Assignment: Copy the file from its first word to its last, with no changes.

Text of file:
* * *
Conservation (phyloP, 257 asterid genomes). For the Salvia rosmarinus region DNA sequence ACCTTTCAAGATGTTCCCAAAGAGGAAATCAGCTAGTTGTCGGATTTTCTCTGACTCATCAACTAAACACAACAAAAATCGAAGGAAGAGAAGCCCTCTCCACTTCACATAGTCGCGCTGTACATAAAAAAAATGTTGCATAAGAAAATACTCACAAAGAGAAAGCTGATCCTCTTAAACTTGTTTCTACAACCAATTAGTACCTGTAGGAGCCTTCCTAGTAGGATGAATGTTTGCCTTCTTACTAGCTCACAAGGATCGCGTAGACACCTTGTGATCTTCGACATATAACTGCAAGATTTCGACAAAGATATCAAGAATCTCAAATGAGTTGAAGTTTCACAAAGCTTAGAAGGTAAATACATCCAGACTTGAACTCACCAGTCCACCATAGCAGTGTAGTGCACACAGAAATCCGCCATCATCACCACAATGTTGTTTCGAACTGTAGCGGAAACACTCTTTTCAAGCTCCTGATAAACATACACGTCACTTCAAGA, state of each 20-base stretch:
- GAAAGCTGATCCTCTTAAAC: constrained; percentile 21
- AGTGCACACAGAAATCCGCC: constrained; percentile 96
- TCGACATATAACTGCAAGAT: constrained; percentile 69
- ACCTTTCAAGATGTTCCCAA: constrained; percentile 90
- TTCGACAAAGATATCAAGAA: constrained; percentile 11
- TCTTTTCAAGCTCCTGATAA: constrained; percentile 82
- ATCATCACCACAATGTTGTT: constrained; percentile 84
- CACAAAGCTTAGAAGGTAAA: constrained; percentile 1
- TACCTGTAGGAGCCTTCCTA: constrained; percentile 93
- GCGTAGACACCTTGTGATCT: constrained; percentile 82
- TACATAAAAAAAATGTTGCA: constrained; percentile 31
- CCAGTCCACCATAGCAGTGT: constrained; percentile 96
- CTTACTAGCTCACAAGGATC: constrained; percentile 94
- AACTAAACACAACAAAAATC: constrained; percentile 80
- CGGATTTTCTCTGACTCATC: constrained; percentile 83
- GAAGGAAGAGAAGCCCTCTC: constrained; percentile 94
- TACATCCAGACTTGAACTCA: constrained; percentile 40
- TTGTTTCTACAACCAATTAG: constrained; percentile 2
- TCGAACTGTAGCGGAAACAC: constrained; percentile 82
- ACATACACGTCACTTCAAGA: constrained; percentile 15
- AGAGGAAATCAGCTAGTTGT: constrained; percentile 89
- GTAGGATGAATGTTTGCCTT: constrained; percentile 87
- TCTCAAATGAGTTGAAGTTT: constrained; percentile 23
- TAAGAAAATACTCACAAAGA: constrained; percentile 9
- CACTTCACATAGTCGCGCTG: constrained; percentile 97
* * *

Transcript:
Conservation (phyloP, 257 asterid genomes). For the Salvia rosmarinus region DNA sequence ACCTTTCAAGATGTTCCCAAAGAGGAAATCAGCTAGTTGTCGGATTTTCTCTGACTCATCAACTAAACACAACAAAAATCGAAGGAAGAGAAGCCCTCTCCACTTCACATAGTCGCGCTGTACATAAAAAAAATGTTGCATAAGAAAATACTCACAAAGAGAAAGCTGATCCTCTTAAACTTGTTTCTACAACCAATTAGTACCTGTAGGAGCCTTCCTAGTAGGATGAATGTTTGCCTTCTTACTAGCTCACAAGGATCGCGTAGACACCTTGTGATCTTCGACATATAACTGCAAGATTTCGACAAAGATATCAAGAATCTCAAATGAGTTGAAGTTTCACAAAGCTTAGAAGGTAAATACATCCAGACTTGAACTCACCAGTCCACCATAGCAGTGTAGTGCACACAGAAATCCGCCATCATCACCACAATGTTGTTTCGAACTGTAGCGGAAACACTCTTTTCAAGCTCCTGATAAACATACACGTCACTTCAAGA, state of each 20-base stretch:
- GAAAGCTGATCCTCTTAAAC: constrained; percentile 21
- AGTGCACACAGAAATCCGCC: constrained; percentile 96
- TCGACATATAACTGCAAGAT: constrained; percentile 69
- ACCTTTCAAGATGTTCCCAA: constrained; percentile 90
- TTCGACAAAGATATCAAGAA: constrained; percentile 11
- TCTTTTCAAGCTCCTGATAA: constrained; percentile 82
- ATCATCACCACAATGTTGTT: constrained; percentile 84
- CACAAAGCTTAGAAGGTAAA: constrained; percentile 1
- TACCTGTAGGAGCCTTCCTA: constrained; percentile 93
- GCGTAGACACCTTGTGATCT: constrained; percentile 82
- TACATAAAAAAAATGTTGCA: constrained; percentile 31
- CCAGTCCACCATAGCAGTGT: constrained; percentile 96
- CTTACTAGCTCACAAGGATC: constrained; percentile 94
- AACTAAACACAACAAAAATC: constrained; percentile 80
- CGGATTTTCTCTGACTCATC: constrained; percentile 83
- GAAGGAAGAGAAGCCCTCTC: constrained; percentile 94
- TACATCCAGACTTGAACTCA: constrained; percentile 40
- TTGTTTCTACAACCAATTAG: constrained; percentile 2
- TCGAACTGTAGCGGAAACAC: constrained; percentile 82
- ACATACACGTCACTTCAAGA: constrained; percentile 15
- AGAGGAAATCAGCTAGTTGT: constrained; percentile 89
- GTAGGATGAATGTTTGCCTT: constrained; percentile 87
- TCTCAAATGAGTTGAAGTTT: constrained; percentile 23
- TAAGAAAATACTCACAAAGA: constrained; percentile 9
- CACTTCACATAGTCGCGCTG: constrained; percentile 97